Photo taken by Texas SEO consultant at Clearwater Falls in Oregon

What Marketing Could Be, Part 1

The rambling preamble

For those imaginary regular readers out there, I find myself again starting a post with, “…I know it’s been awhile since I last posted…” Yet it’s truly been, say, 2 years since my last post?

Anyway, this year marked my 7th year in industry after college. I’m looking to reflect and document some thoughts for future reference, out in the public domain for accountability to myself.

I wish I could say I’ve seen it all in marketing and advertising. But I can only say that I’ve seen a few good and bad things out there in my few years of experience. But put plainly, I now feel like the marketing industry can do better. In every way.

That last sentence conveys a wide range of conversation, but this post more pertains to the operations and setup of agency life as we know it today.

Why is marketing so hard?

For the initiated, the marketing and advertising industry may often feel awash in chaos, churn and turmoil. If you don’t feel that way, I’d love to talk to you. But assuming that chaos reigns, a first glance could say it starts at the top:

Ouch, churn seems to flow down the chain, no?

Do clients (brands) cause marketing churn?

A frustration I’ve long held, but rarely shared, is that many brands and clients have large knowledge gaps. Let me explain:

eMarketer tells us that today, digital takes 50% of marketing spend worldwide. By 2023, we expect that almost 2 out of every 3 marketing dollars will be digital.

Why is this significant?

Digital marketing is predominantly technical marketing, rendering many traditional creative disciplines as the price of admission.

Technical and analytical chops now often set the bar for excellence. So much so that millions of dollars and business returns depend on it. Or risk failure, in some instances, such as Accenture’s shortcomings with Hertz, to the tune of an ugly lawsuit.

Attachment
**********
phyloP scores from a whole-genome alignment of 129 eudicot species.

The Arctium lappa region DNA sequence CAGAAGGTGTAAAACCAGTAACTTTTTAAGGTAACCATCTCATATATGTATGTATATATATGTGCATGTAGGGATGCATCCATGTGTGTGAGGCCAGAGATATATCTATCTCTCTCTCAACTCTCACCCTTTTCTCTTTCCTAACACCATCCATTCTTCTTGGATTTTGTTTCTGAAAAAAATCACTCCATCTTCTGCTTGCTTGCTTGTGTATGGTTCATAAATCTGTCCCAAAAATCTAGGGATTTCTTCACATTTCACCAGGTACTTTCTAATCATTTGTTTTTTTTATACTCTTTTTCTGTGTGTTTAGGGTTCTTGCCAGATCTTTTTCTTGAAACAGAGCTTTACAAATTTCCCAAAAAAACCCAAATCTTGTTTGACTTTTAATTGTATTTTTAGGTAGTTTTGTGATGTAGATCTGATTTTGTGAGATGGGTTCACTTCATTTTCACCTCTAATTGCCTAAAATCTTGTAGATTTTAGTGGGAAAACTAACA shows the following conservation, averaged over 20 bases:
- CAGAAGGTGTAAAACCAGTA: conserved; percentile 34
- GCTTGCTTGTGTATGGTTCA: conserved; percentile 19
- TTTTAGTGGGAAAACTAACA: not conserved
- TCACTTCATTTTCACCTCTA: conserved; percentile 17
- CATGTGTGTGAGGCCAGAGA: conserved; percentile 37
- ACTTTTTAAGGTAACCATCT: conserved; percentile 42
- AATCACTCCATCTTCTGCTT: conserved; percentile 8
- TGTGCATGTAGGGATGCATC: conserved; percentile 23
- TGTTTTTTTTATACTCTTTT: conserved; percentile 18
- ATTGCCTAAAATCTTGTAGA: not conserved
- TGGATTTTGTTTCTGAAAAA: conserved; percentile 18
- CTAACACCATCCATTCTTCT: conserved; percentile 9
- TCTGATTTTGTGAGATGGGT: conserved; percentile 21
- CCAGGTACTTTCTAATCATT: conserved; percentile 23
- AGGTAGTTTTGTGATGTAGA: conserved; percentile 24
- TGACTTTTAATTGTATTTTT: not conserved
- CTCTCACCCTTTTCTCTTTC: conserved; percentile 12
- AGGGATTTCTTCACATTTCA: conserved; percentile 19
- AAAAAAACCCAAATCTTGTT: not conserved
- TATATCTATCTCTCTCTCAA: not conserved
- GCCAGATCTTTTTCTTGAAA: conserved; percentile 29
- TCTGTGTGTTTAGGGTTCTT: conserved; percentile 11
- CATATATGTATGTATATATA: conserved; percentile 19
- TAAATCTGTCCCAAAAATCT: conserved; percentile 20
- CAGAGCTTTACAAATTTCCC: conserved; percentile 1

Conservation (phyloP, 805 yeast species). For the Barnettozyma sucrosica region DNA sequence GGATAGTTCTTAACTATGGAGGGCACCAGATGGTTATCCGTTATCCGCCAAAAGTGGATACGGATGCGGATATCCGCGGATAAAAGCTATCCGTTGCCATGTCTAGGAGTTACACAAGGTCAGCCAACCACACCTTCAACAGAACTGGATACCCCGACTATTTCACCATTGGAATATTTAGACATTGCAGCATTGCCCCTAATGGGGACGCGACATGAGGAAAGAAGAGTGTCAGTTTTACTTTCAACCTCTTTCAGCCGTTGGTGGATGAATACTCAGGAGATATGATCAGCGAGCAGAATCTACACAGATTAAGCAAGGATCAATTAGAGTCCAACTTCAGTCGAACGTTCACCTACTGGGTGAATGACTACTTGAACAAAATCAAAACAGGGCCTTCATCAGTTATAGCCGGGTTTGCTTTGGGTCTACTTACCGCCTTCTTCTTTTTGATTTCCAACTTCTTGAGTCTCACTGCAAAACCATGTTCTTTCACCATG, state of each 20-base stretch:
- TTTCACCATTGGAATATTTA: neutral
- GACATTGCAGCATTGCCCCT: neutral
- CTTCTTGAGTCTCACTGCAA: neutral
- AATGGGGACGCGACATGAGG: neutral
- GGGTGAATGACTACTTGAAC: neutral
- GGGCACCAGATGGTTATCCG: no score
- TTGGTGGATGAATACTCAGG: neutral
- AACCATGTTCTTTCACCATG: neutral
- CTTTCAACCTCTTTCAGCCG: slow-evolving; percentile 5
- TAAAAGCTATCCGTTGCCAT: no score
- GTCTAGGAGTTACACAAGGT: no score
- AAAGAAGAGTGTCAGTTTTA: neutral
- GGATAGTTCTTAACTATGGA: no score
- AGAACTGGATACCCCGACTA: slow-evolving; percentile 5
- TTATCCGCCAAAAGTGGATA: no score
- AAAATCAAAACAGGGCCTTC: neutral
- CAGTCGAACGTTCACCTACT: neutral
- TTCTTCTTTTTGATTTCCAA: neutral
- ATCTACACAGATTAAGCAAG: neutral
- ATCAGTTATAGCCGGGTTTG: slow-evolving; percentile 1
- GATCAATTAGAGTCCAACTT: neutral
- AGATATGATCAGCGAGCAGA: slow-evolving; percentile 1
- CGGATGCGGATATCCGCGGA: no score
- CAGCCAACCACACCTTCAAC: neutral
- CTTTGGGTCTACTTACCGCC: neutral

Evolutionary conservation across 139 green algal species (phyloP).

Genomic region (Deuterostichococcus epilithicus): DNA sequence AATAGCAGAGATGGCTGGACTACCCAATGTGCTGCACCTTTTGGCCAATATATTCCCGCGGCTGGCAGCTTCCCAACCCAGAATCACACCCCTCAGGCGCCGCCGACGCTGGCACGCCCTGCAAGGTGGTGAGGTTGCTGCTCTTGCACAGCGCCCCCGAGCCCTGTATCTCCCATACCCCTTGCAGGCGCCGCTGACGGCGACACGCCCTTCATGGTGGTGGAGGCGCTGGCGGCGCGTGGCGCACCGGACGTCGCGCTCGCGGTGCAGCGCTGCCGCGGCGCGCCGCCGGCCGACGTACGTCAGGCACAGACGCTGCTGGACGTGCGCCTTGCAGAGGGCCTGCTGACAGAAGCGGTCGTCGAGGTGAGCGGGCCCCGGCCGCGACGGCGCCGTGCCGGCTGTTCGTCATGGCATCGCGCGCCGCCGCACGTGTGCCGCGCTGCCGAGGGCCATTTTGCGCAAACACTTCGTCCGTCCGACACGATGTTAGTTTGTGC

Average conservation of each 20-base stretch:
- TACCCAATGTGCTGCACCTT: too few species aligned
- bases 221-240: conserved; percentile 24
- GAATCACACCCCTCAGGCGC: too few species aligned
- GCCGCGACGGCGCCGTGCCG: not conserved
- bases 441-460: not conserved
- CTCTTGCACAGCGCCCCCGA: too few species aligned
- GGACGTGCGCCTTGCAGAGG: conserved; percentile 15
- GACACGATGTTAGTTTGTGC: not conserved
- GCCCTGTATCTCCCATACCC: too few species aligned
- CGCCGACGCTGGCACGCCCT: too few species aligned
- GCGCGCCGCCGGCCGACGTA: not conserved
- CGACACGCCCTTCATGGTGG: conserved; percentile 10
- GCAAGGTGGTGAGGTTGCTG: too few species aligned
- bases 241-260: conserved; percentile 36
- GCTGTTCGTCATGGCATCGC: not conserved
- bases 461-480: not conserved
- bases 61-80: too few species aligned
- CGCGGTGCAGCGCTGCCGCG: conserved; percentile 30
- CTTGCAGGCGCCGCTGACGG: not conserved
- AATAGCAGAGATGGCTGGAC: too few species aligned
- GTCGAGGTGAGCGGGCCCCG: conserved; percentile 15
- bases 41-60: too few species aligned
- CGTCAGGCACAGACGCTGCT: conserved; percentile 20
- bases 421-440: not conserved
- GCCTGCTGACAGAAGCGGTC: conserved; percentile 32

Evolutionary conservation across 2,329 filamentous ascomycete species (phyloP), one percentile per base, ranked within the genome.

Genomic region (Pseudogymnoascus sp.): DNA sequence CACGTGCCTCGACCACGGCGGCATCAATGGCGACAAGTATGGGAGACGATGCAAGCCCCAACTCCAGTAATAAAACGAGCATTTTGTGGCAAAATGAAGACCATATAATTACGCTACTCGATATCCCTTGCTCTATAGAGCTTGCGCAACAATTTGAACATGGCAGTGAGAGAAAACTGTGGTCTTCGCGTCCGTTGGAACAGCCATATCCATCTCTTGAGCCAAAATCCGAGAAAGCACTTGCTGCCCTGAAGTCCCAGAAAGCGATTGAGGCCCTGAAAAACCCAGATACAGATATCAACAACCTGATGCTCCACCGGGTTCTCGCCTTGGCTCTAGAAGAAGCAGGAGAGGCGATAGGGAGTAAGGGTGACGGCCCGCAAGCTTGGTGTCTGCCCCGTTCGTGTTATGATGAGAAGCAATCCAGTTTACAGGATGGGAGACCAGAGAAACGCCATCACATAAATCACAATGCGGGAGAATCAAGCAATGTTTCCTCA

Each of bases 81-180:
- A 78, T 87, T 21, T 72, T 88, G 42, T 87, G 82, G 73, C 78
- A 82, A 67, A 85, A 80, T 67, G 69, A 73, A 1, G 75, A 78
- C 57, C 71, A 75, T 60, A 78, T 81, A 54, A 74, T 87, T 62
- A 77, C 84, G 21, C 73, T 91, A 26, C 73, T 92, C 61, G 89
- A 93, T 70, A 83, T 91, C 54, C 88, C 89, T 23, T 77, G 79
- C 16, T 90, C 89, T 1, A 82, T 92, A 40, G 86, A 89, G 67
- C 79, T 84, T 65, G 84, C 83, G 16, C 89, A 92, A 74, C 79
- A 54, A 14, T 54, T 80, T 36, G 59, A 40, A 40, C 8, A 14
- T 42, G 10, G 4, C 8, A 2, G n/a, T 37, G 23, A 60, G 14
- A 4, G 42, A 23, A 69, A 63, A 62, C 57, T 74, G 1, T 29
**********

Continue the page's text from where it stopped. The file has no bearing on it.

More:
To put it more plainly, many clients and brands lack the expertise to execute technical marketing. I would further assert that many clients and brands lack the expertise to manage technical marketing.

But what does that mean? That means you have digital marketing and SEO managers at S&P 500 retailers that don’t understand the basics of optimizing a web page or how search engines crawl sites. That means the head of media for a top 50 Internet Retailer doesn’t know what CPC stands for.

The technical marketing knowledge gaps at brands often prohibit them from achieving marketing performance, much less growth.

The salient question: do clients cause marketing churn?

I would offer a qualified yes, because this post started on, and should end with, a focus on marketing agencies.

Are agencies helping marketing churn?

It’s a loaded question. No, most agencies aren’t helping themselves. Many agencies do have a basic burden to educate their clients. Yet a minimum effective dose of education only extends to ensure the safety of a retainer.

Here’s the fun part:

The technical marketing knowledge gaps at brands often prohibit them from achieving marketing performance, much less growth.

By nature, and the bias of some (almost) funny examples, this could lead us to say that education is the big problem in this equation. Here’s where qualification and nuance mean a lot.

Technical marketing knowledge gaps are easy to pin on uneducated clients. But what about unequipped clients? Therein lies the importance of nuanced views. Do clients need to be proficient tacticians in technical marketing to succeed? Honestly, no.